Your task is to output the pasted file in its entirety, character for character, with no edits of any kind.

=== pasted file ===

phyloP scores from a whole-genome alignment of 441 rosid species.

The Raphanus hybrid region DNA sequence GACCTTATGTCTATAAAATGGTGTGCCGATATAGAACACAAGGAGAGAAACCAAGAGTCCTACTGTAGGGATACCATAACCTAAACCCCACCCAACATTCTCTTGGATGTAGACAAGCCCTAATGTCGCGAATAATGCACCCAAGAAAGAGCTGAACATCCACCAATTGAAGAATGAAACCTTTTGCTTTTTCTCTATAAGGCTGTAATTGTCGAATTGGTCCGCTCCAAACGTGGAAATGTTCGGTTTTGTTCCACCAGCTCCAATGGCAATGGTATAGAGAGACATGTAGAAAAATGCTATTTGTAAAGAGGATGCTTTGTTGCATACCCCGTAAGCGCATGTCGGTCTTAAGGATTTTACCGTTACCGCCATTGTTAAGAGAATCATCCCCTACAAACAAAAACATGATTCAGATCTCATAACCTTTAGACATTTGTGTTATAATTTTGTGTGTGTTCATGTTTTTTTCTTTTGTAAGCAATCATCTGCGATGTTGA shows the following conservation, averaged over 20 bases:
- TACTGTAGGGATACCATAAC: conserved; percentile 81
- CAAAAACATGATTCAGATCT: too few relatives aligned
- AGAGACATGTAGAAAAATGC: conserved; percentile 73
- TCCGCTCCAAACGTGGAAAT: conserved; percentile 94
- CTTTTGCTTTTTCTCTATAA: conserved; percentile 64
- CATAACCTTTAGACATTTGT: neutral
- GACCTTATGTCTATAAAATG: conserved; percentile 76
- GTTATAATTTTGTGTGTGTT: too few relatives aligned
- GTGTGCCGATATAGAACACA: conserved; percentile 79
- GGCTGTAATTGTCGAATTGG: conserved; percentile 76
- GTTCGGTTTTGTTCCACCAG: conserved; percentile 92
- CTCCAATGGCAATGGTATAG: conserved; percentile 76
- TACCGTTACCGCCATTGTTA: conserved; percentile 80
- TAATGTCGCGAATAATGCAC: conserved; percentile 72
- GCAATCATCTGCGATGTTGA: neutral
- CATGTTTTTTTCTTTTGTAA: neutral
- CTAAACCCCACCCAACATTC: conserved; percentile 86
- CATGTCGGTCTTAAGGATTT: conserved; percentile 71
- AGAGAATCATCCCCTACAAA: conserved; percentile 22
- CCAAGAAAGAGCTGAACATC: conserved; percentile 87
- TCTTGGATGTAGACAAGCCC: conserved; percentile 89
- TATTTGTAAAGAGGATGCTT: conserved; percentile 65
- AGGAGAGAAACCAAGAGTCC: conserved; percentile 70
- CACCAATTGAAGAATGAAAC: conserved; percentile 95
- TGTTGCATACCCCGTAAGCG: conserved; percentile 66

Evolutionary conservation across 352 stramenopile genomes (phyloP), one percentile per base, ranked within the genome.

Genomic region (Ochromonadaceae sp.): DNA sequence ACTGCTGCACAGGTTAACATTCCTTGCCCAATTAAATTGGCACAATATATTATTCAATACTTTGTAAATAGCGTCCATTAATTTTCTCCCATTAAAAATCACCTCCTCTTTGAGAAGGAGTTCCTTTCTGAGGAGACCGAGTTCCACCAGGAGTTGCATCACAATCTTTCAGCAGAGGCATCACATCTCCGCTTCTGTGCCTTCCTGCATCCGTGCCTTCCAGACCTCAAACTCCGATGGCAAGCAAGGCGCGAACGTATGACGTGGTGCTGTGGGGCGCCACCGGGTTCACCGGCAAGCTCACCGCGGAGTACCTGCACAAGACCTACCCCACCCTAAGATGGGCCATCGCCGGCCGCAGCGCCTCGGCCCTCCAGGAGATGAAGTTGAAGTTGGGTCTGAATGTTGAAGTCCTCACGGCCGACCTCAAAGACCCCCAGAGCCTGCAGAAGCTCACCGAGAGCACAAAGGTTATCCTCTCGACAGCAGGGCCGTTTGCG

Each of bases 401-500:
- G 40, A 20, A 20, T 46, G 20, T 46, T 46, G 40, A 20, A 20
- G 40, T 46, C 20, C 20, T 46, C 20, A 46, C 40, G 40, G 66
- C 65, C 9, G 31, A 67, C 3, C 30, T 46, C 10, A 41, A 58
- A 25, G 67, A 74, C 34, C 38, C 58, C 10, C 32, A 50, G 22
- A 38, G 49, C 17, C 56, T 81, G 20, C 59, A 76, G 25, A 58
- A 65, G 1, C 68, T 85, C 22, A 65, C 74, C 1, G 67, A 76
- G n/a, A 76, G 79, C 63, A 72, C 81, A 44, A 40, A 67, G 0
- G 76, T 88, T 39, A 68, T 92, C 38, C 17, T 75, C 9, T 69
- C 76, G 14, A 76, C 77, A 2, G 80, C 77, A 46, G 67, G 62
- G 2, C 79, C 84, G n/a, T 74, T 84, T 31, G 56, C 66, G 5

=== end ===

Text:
phyloP scores from a whole-genome alignment of 441 rosid species.

The Raphanus hybrid region DNA sequence GACCTTATGTCTATAAAATGGTGTGCCGATATAGAACACAAGGAGAGAAACCAAGAGTCCTACTGTAGGGATACCATAACCTAAACCCCACCCAACATTCTCTTGGATGTAGACAAGCCCTAATGTCGCGAATAATGCACCCAAGAAAGAGCTGAACATCCACCAATTGAAGAATGAAACCTTTTGCTTTTTCTCTATAAGGCTGTAATTGTCGAATTGGTCCGCTCCAAACGTGGAAATGTTCGGTTTTGTTCCACCAGCTCCAATGGCAATGGTATAGAGAGACATGTAGAAAAATGCTATTTGTAAAGAGGATGCTTTGTTGCATACCCCGTAAGCGCATGTCGGTCTTAAGGATTTTACCGTTACCGCCATTGTTAAGAGAATCATCCCCTACAAACAAAAACATGATTCAGATCTCATAACCTTTAGACATTTGTGTTATAATTTTGTGTGTGTTCATGTTTTTTTCTTTTGTAAGCAATCATCTGCGATGTTGA shows the following conservation, averaged over 20 bases:
- TACTGTAGGGATACCATAAC: conserved; percentile 81
- CAAAAACATGATTCAGATCT: too few relatives aligned
- AGAGACATGTAGAAAAATGC: conserved; percentile 73
- TCCGCTCCAAACGTGGAAAT: conserved; percentile 94
- CTTTTGCTTTTTCTCTATAA: conserved; percentile 64
- CATAACCTTTAGACATTTGT: neutral
- GACCTTATGTCTATAAAATG: conserved; percentile 76
- GTTATAATTTTGTGTGTGTT: too few relatives aligned
- GTGTGCCGATATAGAACACA: conserved; percentile 79
- GGCTGTAATTGTCGAATTGG: conserved; percentile 76
- GTTCGGTTTTGTTCCACCAG: conserved; percentile 92
- CTCCAATGGCAATGGTATAG: conserved; percentile 76
- TACCGTTACCGCCATTGTTA: conserved; percentile 80
- TAATGTCGCGAATAATGCAC: conserved; percentile 72
- GCAATCATCTGCGATGTTGA: neutral
- CATGTTTTTTTCTTTTGTAA: neutral
- CTAAACCCCACCCAACATTC: conserved; percentile 86
- CATGTCGGTCTTAAGGATTT: conserved; percentile 71
- AGAGAATCATCCCCTACAAA: conserved; percentile 22
- CCAAGAAAGAGCTGAACATC: conserved; percentile 87
- TCTTGGATGTAGACAAGCCC: conserved; percentile 89
- TATTTGTAAAGAGGATGCTT: conserved; percentile 65
- AGGAGAGAAACCAAGAGTCC: conserved; percentile 70
- CACCAATTGAAGAATGAAAC: conserved; percentile 95
- TGTTGCATACCCCGTAAGCG: conserved; percentile 66

Evolutionary conservation across 352 stramenopile genomes (phyloP), one percentile per base, ranked within the genome.

Genomic region (Ochromonadaceae sp.): DNA sequence ACTGCTGCACAGGTTAACATTCCTTGCCCAATTAAATTGGCACAATATATTATTCAATACTTTGTAAATAGCGTCCATTAATTTTCTCCCATTAAAAATCACCTCCTCTTTGAGAAGGAGTTCCTTTCTGAGGAGACCGAGTTCCACCAGGAGTTGCATCACAATCTTTCAGCAGAGGCATCACATCTCCGCTTCTGTGCCTTCCTGCATCCGTGCCTTCCAGACCTCAAACTCCGATGGCAAGCAAGGCGCGAACGTATGACGTGGTGCTGTGGGGCGCCACCGGGTTCACCGGCAAGCTCACCGCGGAGTACCTGCACAAGACCTACCCCACCCTAAGATGGGCCATCGCCGGCCGCAGCGCCTCGGCCCTCCAGGAGATGAAGTTGAAGTTGGGTCTGAATGTTGAAGTCCTCACGGCCGACCTCAAAGACCCCCAGAGCCTGCAGAAGCTCACCGAGAGCACAAAGGTTATCCTCTCGACAGCAGGGCCGTTTGCG

Each of bases 401-500:
- G 40, A 20, A 20, T 46, G 20, T 46, T 46, G 40, A 20, A 20
- G 40, T 46, C 20, C 20, T 46, C 20, A 46, C 40, G 40, G 66
- C 65, C 9, G 31, A 67, C 3, C 30, T 46, C 10, A 41, A 58
- A 25, G 67, A 74, C 34, C 38, C 58, C 10, C 32, A 50, G 22
- A 38, G 49, C 17, C 56, T 81, G 20, C 59, A 76, G 25, A 58
- A 65, G 1, C 68, T 85, C 22, A 65, C 74, C 1, G 67, A 76
- G n/a, A 76, G 79, C 63, A 72, C 81, A 44, A 40, A 67, G 0
- G 76, T 88, T 39, A 68, T 92, C 38, C 17, T 75, C 9, T 69
- C 76, G 14, A 76, C 77, A 2, G 80, C 77, A 46, G 67, G 62
- G 2, C 79, C 84, G n/a, T 74, T 84, T 31, G 56, C 66, G 5